From the Williston Observer, ‘Strong mind, strong body’ at new Bikram yoga studio

In her years as a therapist, Erin Krilivsky has found that working on three key areas leads to recovery—mind, body and community.

“Straight talk therapy doesn’t work, and studies have also substantiated it’s not very effective longer term,” she said.

Bikram yoga—a series of poses performed in a 105-degree room—is an ideal way to develop a strong body and a community, completing the three-pronged approach, she said.

“What I’ve found over the years is that when you can do EMDR (therapy) and you do hot yoga, you feel like you’re not alone,” she said. “When all three things combine—mind, body and community—it’s the perfect trifecta.”

Krilivsky is opening what she describes as a “one stop shop” for mind, body and community therapy under one roof, open to both the public and her therapy clients.

Bikram Yoga Williston-Center for Strong Mind, Strong Body will let locals work on their bodies through yoga classes, meditation, acupressure, energy work and massage and their minds with advanced psychotherapy, including EMDR for individuals, couples and families. EMDR, which stands for eye movement desensitization and reprocessing, is a form of psychotherapy for trauma, anxiety, depression and more.

A grand opening is set for March 19 at 4 p.m. at the new studio, located at 135 Allen Brook Lane.

After moving to Vermont in 2007, Krilivsky worked at the Howard Center as a residential clinician, specializing in severe and persistent mental illness. She opened her own practice in South Burlington in 2011.

In between, she discovered Bikram yoga.

“I discovered Bikram yoga and I instantly fell in love with it,” she said. “At first I wanted to jump out the window, but the next day I knew I needed to come back.”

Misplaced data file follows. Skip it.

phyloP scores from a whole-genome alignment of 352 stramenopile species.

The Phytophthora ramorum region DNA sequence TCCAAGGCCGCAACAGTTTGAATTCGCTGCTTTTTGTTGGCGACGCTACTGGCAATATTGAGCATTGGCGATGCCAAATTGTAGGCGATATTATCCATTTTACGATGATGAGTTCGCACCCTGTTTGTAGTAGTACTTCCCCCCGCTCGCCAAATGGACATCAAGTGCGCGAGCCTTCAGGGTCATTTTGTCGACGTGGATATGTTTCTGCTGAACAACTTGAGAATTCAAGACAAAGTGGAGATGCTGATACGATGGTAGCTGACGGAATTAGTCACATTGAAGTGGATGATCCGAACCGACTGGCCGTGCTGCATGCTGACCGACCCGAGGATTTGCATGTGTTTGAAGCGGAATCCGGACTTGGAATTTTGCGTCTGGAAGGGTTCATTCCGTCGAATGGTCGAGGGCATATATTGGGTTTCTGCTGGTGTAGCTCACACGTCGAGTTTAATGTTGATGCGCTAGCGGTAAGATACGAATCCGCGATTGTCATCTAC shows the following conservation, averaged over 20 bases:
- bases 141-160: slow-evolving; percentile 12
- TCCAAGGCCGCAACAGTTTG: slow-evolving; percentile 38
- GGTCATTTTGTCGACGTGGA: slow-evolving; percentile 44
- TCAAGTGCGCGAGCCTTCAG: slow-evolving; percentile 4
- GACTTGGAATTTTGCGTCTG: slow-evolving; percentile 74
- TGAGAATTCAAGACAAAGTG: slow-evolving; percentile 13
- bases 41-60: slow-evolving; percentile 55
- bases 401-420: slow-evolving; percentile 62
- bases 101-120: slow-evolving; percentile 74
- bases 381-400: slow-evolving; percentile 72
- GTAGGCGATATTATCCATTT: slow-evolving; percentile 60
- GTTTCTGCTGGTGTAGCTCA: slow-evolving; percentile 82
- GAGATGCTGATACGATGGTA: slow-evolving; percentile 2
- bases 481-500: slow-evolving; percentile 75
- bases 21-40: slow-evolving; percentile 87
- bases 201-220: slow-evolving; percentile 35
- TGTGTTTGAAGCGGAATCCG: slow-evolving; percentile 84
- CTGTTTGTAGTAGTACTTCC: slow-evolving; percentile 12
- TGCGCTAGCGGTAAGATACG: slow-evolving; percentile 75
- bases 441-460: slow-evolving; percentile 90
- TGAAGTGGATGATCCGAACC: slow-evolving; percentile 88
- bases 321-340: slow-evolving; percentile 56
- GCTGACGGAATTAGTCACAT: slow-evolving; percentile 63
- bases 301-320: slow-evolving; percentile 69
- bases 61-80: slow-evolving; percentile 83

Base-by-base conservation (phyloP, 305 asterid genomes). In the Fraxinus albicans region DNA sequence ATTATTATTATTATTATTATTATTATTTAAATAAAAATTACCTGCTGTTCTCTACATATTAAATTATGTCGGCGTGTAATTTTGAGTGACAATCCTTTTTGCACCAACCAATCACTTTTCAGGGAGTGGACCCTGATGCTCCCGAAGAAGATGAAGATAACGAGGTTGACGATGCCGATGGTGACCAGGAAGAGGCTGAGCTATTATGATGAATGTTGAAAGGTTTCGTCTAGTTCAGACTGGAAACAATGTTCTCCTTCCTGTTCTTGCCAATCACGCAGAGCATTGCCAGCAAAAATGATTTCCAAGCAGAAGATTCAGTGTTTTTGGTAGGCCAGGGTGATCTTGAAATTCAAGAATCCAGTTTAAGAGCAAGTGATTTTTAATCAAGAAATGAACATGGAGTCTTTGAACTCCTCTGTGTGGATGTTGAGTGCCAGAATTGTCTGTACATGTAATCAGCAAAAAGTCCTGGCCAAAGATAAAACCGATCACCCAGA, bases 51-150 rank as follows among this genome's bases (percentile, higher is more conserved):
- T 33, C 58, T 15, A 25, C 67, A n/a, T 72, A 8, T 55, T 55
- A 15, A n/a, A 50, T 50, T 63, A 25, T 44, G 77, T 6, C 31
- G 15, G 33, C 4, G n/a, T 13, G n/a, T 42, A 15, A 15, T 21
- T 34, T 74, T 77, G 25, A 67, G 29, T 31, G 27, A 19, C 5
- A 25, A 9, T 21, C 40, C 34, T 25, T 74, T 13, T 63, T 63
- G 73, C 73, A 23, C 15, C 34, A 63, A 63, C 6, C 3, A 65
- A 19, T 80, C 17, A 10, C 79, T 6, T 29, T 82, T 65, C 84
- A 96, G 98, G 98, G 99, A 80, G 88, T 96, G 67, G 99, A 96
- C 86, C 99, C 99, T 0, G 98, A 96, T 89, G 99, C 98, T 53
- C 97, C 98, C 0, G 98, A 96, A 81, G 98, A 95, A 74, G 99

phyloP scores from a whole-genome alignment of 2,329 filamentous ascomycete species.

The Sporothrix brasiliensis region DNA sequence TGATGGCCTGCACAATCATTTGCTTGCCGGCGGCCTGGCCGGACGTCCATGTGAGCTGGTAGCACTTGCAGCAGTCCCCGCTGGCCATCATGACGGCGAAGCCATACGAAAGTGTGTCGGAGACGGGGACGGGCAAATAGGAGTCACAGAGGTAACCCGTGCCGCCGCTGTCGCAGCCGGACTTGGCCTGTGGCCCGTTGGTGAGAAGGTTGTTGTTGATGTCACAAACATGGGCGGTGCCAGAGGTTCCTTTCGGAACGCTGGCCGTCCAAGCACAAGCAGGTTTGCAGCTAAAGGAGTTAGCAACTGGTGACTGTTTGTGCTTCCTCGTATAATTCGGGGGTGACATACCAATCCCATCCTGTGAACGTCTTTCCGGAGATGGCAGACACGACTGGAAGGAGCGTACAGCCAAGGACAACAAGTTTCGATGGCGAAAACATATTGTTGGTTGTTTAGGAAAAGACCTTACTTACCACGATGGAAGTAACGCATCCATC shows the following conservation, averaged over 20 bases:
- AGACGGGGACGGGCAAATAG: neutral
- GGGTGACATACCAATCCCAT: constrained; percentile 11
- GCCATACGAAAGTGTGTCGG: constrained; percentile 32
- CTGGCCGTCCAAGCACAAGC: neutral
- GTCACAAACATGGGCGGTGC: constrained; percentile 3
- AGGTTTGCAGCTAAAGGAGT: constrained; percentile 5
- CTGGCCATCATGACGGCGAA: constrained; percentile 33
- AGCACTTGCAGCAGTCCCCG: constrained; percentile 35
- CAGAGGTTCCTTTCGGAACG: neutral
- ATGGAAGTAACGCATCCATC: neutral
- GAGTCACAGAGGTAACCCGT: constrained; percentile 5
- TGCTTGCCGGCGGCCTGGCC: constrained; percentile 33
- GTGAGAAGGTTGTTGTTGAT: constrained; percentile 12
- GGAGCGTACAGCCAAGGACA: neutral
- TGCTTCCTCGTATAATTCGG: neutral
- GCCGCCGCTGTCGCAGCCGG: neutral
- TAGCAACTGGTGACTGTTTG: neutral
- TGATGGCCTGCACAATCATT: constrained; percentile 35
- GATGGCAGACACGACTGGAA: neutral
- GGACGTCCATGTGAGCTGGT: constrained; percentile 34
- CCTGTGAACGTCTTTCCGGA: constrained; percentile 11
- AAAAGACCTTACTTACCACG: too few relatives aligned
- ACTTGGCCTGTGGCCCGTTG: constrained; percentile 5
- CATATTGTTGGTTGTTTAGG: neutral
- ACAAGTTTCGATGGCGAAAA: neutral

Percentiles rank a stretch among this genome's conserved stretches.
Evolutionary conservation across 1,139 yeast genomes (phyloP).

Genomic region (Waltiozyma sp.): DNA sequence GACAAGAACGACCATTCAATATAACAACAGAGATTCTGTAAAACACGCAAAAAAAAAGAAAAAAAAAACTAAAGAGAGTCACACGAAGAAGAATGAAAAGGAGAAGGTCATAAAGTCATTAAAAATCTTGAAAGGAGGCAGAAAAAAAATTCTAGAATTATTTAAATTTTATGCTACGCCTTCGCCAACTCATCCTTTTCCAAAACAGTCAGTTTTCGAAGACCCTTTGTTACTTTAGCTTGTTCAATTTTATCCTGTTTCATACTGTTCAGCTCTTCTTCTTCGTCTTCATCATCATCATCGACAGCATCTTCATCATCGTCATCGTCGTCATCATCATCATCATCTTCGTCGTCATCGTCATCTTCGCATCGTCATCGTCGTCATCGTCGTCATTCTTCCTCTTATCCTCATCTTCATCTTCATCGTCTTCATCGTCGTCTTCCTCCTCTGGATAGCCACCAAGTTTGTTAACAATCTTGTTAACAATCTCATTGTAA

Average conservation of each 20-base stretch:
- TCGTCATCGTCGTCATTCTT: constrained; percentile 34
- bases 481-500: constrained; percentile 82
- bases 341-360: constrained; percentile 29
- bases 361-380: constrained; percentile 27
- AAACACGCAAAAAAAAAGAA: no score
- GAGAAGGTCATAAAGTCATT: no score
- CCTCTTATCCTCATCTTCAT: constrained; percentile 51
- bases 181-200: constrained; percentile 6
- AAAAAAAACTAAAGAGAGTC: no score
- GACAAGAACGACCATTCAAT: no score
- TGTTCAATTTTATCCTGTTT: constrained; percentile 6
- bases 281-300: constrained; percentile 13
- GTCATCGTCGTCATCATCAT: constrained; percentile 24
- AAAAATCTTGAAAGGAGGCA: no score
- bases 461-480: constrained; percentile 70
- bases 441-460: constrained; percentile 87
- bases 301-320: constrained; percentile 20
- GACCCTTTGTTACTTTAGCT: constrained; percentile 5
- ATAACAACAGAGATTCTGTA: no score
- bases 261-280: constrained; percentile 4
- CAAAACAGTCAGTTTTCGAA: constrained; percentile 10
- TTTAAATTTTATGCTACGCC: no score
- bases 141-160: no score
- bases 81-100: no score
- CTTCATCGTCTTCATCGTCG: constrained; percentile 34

Krilivsky said she realized Bikram yoga could be highly beneficial to her patients. The body stores memories as well as the mind, she said, and the heat used in hot yoga helps tap into those memories.

“Our mind has cognitive memory, and our body has its own memory of whatever has occurred to us,” she said. “When you tap into that fascia and it becomes soft and malleable, you get to access these parts.”

Community is the third crucial piece in her method.

“Over the years, clinically and personally, I’ve learned that people can do all the work they want and have all the great skills they need and tap into their body but if they still feel alone and that they’re not normal, they are not going to recover.”

Bikram yoga studios also feature a large mirror in front. While some budding yogis may not be thrilled about seeing their increasingly sweaty performance during classes, Krilivsky said the mirror not only helps you ace poses, but gently face yourself.

“You get to face who you are, the consequences of what you eat, what you think, how you feel,” she said.

Also reflected in that mirror is a whole array of other people struggling, succeeding, failing and persevering through the same poses you are, adding to the sense of community, she said.

That bonding community feeling is also helpful for those not in traditional therapy.

“People who want to do a Bikram yoga class during their lunch hour, they get to eventually form these really beautiful relationships with themselves and their community,” she said.

Aside from aiding therapy, she said hot yoga has a wide array of benefits.

“If they’re looking to find out more of who they are or get a better understanding of themselves, if they want to burn calories, increase flexibility, have a better sex life, if they’re drinking too much wine, developing bad habits of addiction, they can try a Bikram yoga class, and feel 100 times better and sleep better at night,” she said. “There are so many beautiful health benefits for recovery from everything.”

Krilivsky encouraged those who may be wary of a yoga class in a 105-degree room to “come as you are.”

She said apprehension and hang-ups evaporate in the heat—there’s no room to worry about what anyone is thinking of you when you are struggling to catch your breath.

“Come as you are,” she said. “You are forced to allow yourself to be just as you are. Accept yourself and everything else naturally, beautifully falls into place.”

Much of her practice focuses on addiction recovery, and she said she has seen tremendous benefits from Bikram yoga.

Many addiction recovery methods focus on talk therapy and community, such as Alcoholics or Narcotics Anonymous meetings—but they are missing the body component in her three-pronged approach.

“You slow down and you gently face who you are, you develop these beautiful facets of who you are by slowing down and gaining perspective,” she said. “There’s discipline and perseverance and compassion and acceptance, allowing yourself just to be you.”

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